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x Otsego Lake Sunrise 2OCCA strives to protect the waters of all of Otsego County which include the headwaters of the Susquehanna River and, by extension, the Chesapeake Bay, an estuary of national significance. Water is essential for all life; ensuring clean water is one of the major thrusts of our activities.

OCCA has initiated and funded numerous comprehensive water quality programs throughout the county, including barnyard water management projects, riparian buffer plantings, septic system management and inspection, and aquatic  invasive species control and education. OCCA also raises awareness of water quality issues through educational events, publications and the local media.

Water/Climate Funding

OTSEGO LAKE WATER QUALITY DATA AVAILABLE ONLINE

With support from OCCA, the SUNY-Oneonta Biological Field Station has introduced a new feature on its website. Otsego Lake water quality data and details on the monitoring performed by the BFS can be accessed by clicking on the above link. The BFS monitors the water quality, algae community and zooplankton community of Otsego Lake bi-weekly from May through October.

CLICK HERE TO VIEW “A SURVEY OF OTSEGO LAKE’S ZOOPLANKTON COMMUNITY, SUMMER 2009,” A POWERPOINT PRESENTATION BY OCCA-SPONSORED BFS INTERN SHAWN GILLESPIE.

OCCA FUNDS WATER SAMPLING COUNTYWIDE
Each year, OCCA contracts with water quality resource professionals for water sampling, monitoring and analysis. Past efforts include:

  • Hartwick College Water Sampling
    • Proposal: A comprehensive analysis into the health of the upper Susquehanna River
  • Dr. Mary Allen, Chair and Associate Professor of Biology; Dr. Zsuzsanna Balogh-Brunstad, Assistant Professor
  • Two Investigations:
    • A. Presence of antibiotic resistant bacteria and corresponding antibiotic consuming bacteria
      • 1. Bacteria used as indicators of human fecal contamination and coliform bacteria which are antibiotic resistant
      • 2. Bacteria that can consume antibiotics; Six sampling sites, taken monthly from Otsego Lake to the City of Oneonta
    • B. Continuation of Devin Castendyke’s 2008 data collection of nitrate, ammonia, total nitrogen, total phosphorus, total dissolved solids, total suspended solids from 40 sites along the Susquehanna River

Through a separate program, OCCA has funded surface water sampling at 50 sites countywide by Hartwick College students working with the Otsego County Soil & Water Conservation District. To read reports written by Nicole Daniels and Martina Shorkey as a result of testing in 2013, click here.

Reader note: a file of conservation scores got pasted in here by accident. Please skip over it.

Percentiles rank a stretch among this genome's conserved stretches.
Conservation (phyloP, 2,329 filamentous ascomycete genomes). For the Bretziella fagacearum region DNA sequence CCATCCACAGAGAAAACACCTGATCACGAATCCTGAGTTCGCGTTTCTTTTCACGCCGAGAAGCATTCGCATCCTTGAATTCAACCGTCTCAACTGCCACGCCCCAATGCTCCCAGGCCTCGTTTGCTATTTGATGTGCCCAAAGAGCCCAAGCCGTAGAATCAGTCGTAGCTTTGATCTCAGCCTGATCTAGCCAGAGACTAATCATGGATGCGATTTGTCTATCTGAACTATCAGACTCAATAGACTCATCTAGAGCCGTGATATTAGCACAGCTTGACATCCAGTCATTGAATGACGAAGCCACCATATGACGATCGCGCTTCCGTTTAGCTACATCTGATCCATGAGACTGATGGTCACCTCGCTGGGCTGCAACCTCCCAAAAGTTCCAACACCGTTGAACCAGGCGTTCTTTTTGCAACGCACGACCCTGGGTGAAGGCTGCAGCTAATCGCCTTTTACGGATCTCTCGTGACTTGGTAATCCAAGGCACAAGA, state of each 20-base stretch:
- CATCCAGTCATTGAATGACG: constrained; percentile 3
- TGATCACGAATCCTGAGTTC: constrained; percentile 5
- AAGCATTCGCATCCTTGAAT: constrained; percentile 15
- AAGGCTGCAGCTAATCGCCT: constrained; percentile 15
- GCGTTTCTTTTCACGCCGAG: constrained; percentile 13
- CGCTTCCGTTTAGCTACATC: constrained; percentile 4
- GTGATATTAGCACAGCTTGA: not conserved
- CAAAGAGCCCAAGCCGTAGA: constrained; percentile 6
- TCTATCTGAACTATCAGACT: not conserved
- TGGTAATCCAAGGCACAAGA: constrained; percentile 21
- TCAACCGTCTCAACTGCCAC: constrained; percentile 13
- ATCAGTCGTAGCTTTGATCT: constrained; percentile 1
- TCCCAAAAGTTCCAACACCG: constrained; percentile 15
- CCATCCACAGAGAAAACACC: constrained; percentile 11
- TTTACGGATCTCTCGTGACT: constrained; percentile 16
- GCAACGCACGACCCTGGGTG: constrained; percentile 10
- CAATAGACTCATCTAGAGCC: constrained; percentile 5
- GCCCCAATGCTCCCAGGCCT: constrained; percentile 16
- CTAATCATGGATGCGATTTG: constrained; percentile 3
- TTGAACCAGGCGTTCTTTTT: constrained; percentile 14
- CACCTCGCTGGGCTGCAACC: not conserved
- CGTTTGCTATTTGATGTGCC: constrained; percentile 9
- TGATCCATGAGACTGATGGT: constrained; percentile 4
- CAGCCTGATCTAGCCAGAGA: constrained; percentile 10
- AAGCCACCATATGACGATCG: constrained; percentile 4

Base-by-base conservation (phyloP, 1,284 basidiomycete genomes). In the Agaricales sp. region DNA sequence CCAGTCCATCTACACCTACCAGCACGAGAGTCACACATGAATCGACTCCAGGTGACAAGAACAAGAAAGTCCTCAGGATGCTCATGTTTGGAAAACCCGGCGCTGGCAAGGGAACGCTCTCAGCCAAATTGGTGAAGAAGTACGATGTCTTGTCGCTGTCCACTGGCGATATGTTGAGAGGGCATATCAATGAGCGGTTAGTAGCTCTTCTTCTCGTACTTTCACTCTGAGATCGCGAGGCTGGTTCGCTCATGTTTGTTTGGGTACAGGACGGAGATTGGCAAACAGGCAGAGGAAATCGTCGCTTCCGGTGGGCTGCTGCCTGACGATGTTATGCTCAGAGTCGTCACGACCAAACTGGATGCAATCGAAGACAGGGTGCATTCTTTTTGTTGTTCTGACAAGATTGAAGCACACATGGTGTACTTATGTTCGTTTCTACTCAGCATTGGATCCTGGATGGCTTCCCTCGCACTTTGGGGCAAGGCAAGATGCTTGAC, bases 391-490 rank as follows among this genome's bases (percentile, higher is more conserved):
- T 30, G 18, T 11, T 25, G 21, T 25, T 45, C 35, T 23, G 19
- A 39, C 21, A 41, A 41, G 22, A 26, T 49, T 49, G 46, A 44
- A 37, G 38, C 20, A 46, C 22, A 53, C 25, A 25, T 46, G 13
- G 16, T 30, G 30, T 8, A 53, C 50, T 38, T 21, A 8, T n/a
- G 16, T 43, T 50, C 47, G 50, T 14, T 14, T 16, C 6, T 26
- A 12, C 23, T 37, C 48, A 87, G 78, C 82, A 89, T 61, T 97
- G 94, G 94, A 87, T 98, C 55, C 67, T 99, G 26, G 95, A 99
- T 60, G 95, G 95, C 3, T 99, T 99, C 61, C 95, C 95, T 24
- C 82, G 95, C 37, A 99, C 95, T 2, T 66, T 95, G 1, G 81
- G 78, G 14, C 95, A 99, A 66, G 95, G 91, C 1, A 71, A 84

OCCA is also sponsoring bi-weekly water quality monitoring of Otsego Lake by the BFS during the summer months, focusing on: transparency, water quality profiles, the algae community, the zooplankton community, and nutrient and ion concentrations.

CLICK HERE TO VIEW “A BRIEF OVERVIEW OF THE PHYSICAL LIMNOLOGY OF OTSEGO LAKE,” A POWERPOINT PRESENTATION BY OCCA-SPONSORED BFS INTERN LIAM HEILAND.

OCCA ASSISTS SUNY-BFS WITH FISH STOCKING PLANS
On July 6, 2009 approximately 10,000 walleye fingerlings were introduced into Otsego Lake at Three Mile Point. For 2009, the Otsego County Conservation Association dedicated $6,000 in support of the SUNY-Oneonta Biological Field Station’s six-year management plan for walleye stocking in Otsego Lake.

This summer the BFS will release a total of 40,000 walleye fingerlings into the lake at several locations. According to BFS officials, the fingerlings are released in water about 15 feet deep over weed beds where they can hide to escape predators. The walleye is a game fish historically popular in Otsego Lake. By the 1970s it had disappeared due to the accidental introduction of the cisco, a fish which preys heavily on walleye fry, in the 1950s. In the mid-1980s the alewife, a non-native forage fish, was illegally introduced to the lake.

The program to re-establish walleye in Otsego Lake got underway in 2000. Since that time, between 40,000 to 80,000 walleye have been stocked each year, including several thousand advanced fingerlings in the fall. OCCA also contributed $2,000 to the initial stocking effort. Apart from OCCA, funding has been provided by the Gronewaldt Foundation and the New York State Department of Environmental Conservation. Evidence suggestive of the success of the program was found when, in cooperation with the BFS, the DEC set out gill nets in the fall of 2002.

“We were astounded at the numbers and size of the walleye,” said Matt Albright, assistant to the director of the BFS. According to Albright, not only were the walleye unexpectedly long (16 to 19 inches), they were also fat, and their bellies were full of alewife.

“The abundance of larger zooplankton has increased substantially, and their mean size is larger,” said Dr. Willard Harman, director of the BFS, adding that “transparency and deep water oxygen declines are also somewhat improved after 15 years of gradual decline.” To read more on this subject, click here.

THE WATER OF LIFE CONFERENCE:
This conference, held last October at the Omega Institute in Rhinebeck, featured some of the leading environmental speakers and organizations in North America and explored the worldwide crisis of freshwater scarcity and what we can all do to restore and protect this precious resource.Click on the above link to read former Assistant Director Teresa Winchester’s notes from the conference.